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All-new 2011 Buick Regal one great driving car

2011 Buick RegalBuick has reincarnated the Regal for 2011 as a mid-size sedan born and built in Germany, but eventually to be built in North America. It’s based on the same platform as the Opel Insignia, which won major awards last year in Europe. Six inches shorter than the popular LaCrosse, the Regal is an all-new car for Buick. We got a first look at a GM media preview event last year in Detroit, but got an up close and personal preview on a trip from Atlanta to Gulf Shores, Alabama and back, that included 10 days of in-town resort-area driving.

Currently, the only trim available is the nicely equipped mid-level CXL version. The Regal is basically a four-passenger car that could accommodate a rear-center child seat if needed. The leather interior reminded us of the Acura TSX, in that’s it’s a nice mix of sport and luxury.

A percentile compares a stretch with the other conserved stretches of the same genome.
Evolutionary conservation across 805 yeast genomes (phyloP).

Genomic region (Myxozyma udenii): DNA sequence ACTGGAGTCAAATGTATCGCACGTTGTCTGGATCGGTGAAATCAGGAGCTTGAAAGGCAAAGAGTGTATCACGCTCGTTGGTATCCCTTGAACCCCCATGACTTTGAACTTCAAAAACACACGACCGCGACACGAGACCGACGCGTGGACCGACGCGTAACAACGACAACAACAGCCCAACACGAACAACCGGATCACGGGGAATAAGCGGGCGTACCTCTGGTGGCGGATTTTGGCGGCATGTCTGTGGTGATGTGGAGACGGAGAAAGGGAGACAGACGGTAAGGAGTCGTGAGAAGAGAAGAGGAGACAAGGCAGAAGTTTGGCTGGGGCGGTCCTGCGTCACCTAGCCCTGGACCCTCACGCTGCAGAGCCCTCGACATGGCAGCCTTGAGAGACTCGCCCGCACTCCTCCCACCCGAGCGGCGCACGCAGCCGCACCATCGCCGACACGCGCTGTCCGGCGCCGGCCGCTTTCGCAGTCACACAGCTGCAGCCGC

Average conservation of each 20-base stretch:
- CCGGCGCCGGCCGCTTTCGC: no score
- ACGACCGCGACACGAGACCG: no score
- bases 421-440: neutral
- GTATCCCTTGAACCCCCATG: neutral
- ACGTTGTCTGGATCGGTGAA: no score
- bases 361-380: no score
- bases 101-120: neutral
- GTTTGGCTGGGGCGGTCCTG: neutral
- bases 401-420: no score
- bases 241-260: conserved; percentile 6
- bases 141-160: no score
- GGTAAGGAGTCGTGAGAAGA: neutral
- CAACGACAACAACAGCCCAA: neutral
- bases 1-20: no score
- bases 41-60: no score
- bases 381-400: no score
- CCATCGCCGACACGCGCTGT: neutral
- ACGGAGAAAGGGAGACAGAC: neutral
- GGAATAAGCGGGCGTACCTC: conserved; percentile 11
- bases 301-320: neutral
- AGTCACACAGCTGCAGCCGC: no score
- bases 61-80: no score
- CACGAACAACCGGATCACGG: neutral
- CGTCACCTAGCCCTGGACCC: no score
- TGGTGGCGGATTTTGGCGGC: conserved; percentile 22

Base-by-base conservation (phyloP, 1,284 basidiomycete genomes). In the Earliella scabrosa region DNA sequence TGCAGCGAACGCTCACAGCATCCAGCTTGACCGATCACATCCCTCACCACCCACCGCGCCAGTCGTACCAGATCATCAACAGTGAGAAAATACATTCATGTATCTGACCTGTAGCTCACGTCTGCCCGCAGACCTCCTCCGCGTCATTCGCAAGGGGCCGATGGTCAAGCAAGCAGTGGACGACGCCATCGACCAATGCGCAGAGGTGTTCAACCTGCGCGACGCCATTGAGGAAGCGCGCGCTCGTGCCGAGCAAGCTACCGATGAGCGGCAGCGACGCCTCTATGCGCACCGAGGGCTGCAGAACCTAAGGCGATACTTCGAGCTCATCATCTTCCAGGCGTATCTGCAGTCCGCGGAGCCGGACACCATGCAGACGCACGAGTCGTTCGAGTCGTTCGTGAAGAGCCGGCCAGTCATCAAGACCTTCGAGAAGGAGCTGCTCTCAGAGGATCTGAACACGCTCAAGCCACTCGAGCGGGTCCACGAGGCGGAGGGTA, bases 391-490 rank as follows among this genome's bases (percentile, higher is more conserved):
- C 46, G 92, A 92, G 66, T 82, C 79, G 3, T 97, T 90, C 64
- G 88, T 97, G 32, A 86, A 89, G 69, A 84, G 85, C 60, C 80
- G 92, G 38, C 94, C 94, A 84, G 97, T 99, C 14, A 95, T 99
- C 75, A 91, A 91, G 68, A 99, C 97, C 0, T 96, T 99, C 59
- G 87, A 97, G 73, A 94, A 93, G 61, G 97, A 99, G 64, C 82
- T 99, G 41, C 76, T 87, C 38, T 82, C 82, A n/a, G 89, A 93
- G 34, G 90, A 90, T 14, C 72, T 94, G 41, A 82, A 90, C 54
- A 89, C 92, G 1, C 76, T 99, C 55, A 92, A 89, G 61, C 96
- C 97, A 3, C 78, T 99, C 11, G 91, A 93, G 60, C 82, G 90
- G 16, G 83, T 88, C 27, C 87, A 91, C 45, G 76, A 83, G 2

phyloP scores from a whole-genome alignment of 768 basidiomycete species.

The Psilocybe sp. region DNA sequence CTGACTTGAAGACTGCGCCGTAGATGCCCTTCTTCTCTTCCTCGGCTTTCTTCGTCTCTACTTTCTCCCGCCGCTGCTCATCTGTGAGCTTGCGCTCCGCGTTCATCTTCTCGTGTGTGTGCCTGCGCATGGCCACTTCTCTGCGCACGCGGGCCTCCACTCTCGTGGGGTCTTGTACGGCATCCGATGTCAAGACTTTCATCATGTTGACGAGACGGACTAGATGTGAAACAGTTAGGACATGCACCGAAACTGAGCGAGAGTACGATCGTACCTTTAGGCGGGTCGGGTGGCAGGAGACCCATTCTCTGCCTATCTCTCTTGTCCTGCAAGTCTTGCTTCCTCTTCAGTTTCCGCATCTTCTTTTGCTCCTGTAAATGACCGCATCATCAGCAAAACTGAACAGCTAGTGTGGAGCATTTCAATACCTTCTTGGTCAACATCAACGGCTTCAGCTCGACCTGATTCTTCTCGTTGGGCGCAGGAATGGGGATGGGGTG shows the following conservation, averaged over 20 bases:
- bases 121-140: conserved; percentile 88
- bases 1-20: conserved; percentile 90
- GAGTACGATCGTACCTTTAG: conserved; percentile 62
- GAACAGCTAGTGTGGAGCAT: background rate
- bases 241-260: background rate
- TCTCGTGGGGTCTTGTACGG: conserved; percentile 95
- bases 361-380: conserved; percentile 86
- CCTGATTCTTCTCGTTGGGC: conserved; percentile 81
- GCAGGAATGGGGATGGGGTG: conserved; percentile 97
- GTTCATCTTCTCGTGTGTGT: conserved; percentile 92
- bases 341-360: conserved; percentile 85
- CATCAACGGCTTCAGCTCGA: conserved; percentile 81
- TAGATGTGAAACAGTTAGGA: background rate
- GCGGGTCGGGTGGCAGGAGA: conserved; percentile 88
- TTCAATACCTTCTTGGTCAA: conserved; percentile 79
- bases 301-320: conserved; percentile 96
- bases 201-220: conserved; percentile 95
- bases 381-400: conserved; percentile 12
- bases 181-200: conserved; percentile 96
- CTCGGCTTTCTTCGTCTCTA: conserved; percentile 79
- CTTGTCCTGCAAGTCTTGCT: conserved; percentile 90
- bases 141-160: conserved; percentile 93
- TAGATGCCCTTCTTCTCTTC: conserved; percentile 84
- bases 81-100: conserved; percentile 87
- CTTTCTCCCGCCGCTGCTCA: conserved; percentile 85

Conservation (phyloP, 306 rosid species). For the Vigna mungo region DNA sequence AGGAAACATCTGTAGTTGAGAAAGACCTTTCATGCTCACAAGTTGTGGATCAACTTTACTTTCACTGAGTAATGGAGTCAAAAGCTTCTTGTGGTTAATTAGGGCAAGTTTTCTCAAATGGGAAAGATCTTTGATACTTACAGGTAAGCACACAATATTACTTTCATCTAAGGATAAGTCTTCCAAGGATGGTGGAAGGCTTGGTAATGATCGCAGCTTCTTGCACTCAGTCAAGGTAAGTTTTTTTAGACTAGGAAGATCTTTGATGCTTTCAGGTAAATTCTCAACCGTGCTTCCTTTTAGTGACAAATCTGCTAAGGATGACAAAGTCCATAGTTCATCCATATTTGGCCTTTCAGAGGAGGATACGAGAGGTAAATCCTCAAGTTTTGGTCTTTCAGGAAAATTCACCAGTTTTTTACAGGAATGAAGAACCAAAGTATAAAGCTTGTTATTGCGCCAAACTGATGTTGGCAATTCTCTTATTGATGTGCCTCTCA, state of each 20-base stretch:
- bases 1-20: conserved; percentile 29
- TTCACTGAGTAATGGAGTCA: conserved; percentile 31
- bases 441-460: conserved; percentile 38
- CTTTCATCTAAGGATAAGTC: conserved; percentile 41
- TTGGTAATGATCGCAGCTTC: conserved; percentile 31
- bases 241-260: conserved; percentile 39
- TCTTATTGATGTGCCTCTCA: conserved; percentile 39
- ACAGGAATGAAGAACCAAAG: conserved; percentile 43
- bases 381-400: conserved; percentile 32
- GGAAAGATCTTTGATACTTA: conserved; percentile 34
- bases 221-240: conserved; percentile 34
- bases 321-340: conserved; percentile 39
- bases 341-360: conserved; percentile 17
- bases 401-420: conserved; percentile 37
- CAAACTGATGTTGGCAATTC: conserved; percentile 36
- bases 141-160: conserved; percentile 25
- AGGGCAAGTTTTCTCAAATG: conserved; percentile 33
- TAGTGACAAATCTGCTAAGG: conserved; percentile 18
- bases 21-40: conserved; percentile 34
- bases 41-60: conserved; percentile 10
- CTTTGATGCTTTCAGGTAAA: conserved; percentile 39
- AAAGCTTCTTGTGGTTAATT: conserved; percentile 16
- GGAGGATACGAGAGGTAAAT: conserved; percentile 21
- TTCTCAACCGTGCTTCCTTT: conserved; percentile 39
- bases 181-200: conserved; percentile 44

Optional amenities include Bluetooth, navigation with real-time traffic, and heated front seats. The option list should be enough to keep anyone comfortable and connected.

Walkaround: Following the lead of manufacturers, like Nissan/Infiniti, Honda/Acura, Toyota/Lexus, Volvo and others, General Motors (GM) has designed the Regal as a world car built for sales in various international markets. It shares all its body panels with the aforementioned award-winning Opel Insignia, and bears the signature sloping roofline of today’s contemporary sedans. It’s visually extended by the edge of the rear lamp housings and a short trunk lid with a subtle lip spoiler. A simple character line sweeps down and back behind the front wheel and carries through the rear door. There’s no lower edge trim but textured paint protection does minimize stone chips.

Side chrome is limited to the window surrounds and a front fender-mounted turn indicator. However, both ends have their share of brightwork, The lengthy nose showcases the prominent waterfall grille framed by lamp clusters. A large chrome spear anchors a big, truck-mounted Buick crest, and the sweep of the lamps mirror the LaCrosse. Turbo models boast a single chrome tailpipe on either side, while the non-turbo’s have conventional under-bumper exhaust pipes..